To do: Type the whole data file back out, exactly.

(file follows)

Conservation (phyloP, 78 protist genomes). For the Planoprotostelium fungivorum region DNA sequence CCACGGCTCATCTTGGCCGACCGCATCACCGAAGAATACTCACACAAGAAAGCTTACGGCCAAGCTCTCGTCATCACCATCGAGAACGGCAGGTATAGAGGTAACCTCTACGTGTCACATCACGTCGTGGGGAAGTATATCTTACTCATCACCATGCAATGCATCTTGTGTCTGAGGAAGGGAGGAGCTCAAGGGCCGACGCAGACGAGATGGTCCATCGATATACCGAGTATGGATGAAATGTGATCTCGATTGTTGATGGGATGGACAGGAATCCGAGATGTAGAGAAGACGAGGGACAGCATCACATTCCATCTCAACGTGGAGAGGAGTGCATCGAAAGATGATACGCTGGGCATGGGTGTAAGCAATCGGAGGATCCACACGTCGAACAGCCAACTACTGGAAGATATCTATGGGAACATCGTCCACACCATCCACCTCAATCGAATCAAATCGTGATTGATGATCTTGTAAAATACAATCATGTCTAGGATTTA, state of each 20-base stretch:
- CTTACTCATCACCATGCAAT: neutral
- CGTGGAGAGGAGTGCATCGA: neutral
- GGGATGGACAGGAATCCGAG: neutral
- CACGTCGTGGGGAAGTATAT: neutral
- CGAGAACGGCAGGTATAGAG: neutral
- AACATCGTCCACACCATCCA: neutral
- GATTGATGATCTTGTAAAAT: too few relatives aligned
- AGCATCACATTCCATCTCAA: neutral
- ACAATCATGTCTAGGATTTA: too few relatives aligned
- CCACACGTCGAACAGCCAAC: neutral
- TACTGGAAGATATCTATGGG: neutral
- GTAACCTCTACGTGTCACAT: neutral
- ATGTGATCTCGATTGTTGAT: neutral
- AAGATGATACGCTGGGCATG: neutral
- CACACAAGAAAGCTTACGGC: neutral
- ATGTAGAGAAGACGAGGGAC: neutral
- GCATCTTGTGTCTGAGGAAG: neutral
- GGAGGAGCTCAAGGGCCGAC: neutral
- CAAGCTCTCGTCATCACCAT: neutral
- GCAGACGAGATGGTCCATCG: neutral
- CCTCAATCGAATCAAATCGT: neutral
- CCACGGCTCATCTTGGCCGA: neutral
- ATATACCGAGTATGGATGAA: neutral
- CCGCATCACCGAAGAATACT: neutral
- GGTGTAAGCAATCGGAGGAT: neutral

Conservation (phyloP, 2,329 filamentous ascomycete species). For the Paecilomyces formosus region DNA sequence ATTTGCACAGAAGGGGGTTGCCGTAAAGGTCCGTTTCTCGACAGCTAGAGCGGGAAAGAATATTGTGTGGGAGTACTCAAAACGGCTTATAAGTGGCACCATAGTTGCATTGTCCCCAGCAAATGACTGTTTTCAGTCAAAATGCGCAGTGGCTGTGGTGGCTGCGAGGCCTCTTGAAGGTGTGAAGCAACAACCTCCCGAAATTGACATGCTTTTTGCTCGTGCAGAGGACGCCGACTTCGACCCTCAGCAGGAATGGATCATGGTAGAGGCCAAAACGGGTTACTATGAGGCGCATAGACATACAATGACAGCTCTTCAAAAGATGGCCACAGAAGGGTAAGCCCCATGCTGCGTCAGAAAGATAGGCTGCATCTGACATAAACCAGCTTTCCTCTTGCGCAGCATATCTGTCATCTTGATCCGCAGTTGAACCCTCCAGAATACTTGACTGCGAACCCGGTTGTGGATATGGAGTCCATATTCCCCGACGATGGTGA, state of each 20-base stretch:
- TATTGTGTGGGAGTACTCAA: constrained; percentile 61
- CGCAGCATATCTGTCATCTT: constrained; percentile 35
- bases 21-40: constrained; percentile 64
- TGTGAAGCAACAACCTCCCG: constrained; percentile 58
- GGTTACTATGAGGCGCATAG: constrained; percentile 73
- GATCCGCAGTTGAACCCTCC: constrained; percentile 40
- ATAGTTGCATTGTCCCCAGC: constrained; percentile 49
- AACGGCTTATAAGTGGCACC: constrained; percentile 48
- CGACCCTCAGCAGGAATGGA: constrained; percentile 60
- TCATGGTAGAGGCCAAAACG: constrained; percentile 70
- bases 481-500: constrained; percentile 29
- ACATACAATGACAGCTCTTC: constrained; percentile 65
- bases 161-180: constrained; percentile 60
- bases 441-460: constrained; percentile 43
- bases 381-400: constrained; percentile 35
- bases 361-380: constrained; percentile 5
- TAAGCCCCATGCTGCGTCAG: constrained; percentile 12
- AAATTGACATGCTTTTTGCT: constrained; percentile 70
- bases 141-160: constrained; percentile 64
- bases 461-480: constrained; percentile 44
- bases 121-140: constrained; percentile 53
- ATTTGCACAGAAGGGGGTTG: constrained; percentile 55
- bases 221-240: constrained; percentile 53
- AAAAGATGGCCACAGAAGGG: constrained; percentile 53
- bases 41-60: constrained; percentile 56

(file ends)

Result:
Conservation (phyloP, 78 protist genomes). For the Planoprotostelium fungivorum region DNA sequence CCACGGCTCATCTTGGCCGACCGCATCACCGAAGAATACTCACACAAGAAAGCTTACGGCCAAGCTCTCGTCATCACCATCGAGAACGGCAGGTATAGAGGTAACCTCTACGTGTCACATCACGTCGTGGGGAAGTATATCTTACTCATCACCATGCAATGCATCTTGTGTCTGAGGAAGGGAGGAGCTCAAGGGCCGACGCAGACGAGATGGTCCATCGATATACCGAGTATGGATGAAATGTGATCTCGATTGTTGATGGGATGGACAGGAATCCGAGATGTAGAGAAGACGAGGGACAGCATCACATTCCATCTCAACGTGGAGAGGAGTGCATCGAAAGATGATACGCTGGGCATGGGTGTAAGCAATCGGAGGATCCACACGTCGAACAGCCAACTACTGGAAGATATCTATGGGAACATCGTCCACACCATCCACCTCAATCGAATCAAATCGTGATTGATGATCTTGTAAAATACAATCATGTCTAGGATTTA, state of each 20-base stretch:
- CTTACTCATCACCATGCAAT: neutral
- CGTGGAGAGGAGTGCATCGA: neutral
- GGGATGGACAGGAATCCGAG: neutral
- CACGTCGTGGGGAAGTATAT: neutral
- CGAGAACGGCAGGTATAGAG: neutral
- AACATCGTCCACACCATCCA: neutral
- GATTGATGATCTTGTAAAAT: too few relatives aligned
- AGCATCACATTCCATCTCAA: neutral
- ACAATCATGTCTAGGATTTA: too few relatives aligned
- CCACACGTCGAACAGCCAAC: neutral
- TACTGGAAGATATCTATGGG: neutral
- GTAACCTCTACGTGTCACAT: neutral
- ATGTGATCTCGATTGTTGAT: neutral
- AAGATGATACGCTGGGCATG: neutral
- CACACAAGAAAGCTTACGGC: neutral
- ATGTAGAGAAGACGAGGGAC: neutral
- GCATCTTGTGTCTGAGGAAG: neutral
- GGAGGAGCTCAAGGGCCGAC: neutral
- CAAGCTCTCGTCATCACCAT: neutral
- GCAGACGAGATGGTCCATCG: neutral
- CCTCAATCGAATCAAATCGT: neutral
- CCACGGCTCATCTTGGCCGA: neutral
- ATATACCGAGTATGGATGAA: neutral
- CCGCATCACCGAAGAATACT: neutral
- GGTGTAAGCAATCGGAGGAT: neutral

Conservation (phyloP, 2,329 filamentous ascomycete species). For the Paecilomyces formosus region DNA sequence ATTTGCACAGAAGGGGGTTGCCGTAAAGGTCCGTTTCTCGACAGCTAGAGCGGGAAAGAATATTGTGTGGGAGTACTCAAAACGGCTTATAAGTGGCACCATAGTTGCATTGTCCCCAGCAAATGACTGTTTTCAGTCAAAATGCGCAGTGGCTGTGGTGGCTGCGAGGCCTCTTGAAGGTGTGAAGCAACAACCTCCCGAAATTGACATGCTTTTTGCTCGTGCAGAGGACGCCGACTTCGACCCTCAGCAGGAATGGATCATGGTAGAGGCCAAAACGGGTTACTATGAGGCGCATAGACATACAATGACAGCTCTTCAAAAGATGGCCACAGAAGGGTAAGCCCCATGCTGCGTCAGAAAGATAGGCTGCATCTGACATAAACCAGCTTTCCTCTTGCGCAGCATATCTGTCATCTTGATCCGCAGTTGAACCCTCCAGAATACTTGACTGCGAACCCGGTTGTGGATATGGAGTCCATATTCCCCGACGATGGTGA, state of each 20-base stretch:
- TATTGTGTGGGAGTACTCAA: constrained; percentile 61
- CGCAGCATATCTGTCATCTT: constrained; percentile 35
- bases 21-40: constrained; percentile 64
- TGTGAAGCAACAACCTCCCG: constrained; percentile 58
- GGTTACTATGAGGCGCATAG: constrained; percentile 73
- GATCCGCAGTTGAACCCTCC: constrained; percentile 40
- ATAGTTGCATTGTCCCCAGC: constrained; percentile 49
- AACGGCTTATAAGTGGCACC: constrained; percentile 48
- CGACCCTCAGCAGGAATGGA: constrained; percentile 60
- TCATGGTAGAGGCCAAAACG: constrained; percentile 70
- bases 481-500: constrained; percentile 29
- ACATACAATGACAGCTCTTC: constrained; percentile 65
- bases 161-180: constrained; percentile 60
- bases 441-460: constrained; percentile 43
- bases 381-400: constrained; percentile 35
- bases 361-380: constrained; percentile 5
- TAAGCCCCATGCTGCGTCAG: constrained; percentile 12
- AAATTGACATGCTTTTTGCT: constrained; percentile 70
- bases 141-160: constrained; percentile 64
- bases 461-480: constrained; percentile 44
- bases 121-140: constrained; percentile 53
- ATTTGCACAGAAGGGGGTTG: constrained; percentile 55
- bases 221-240: constrained; percentile 53
- AAAAGATGGCCACAGAAGGG: constrained; percentile 53
- bases 41-60: constrained; percentile 56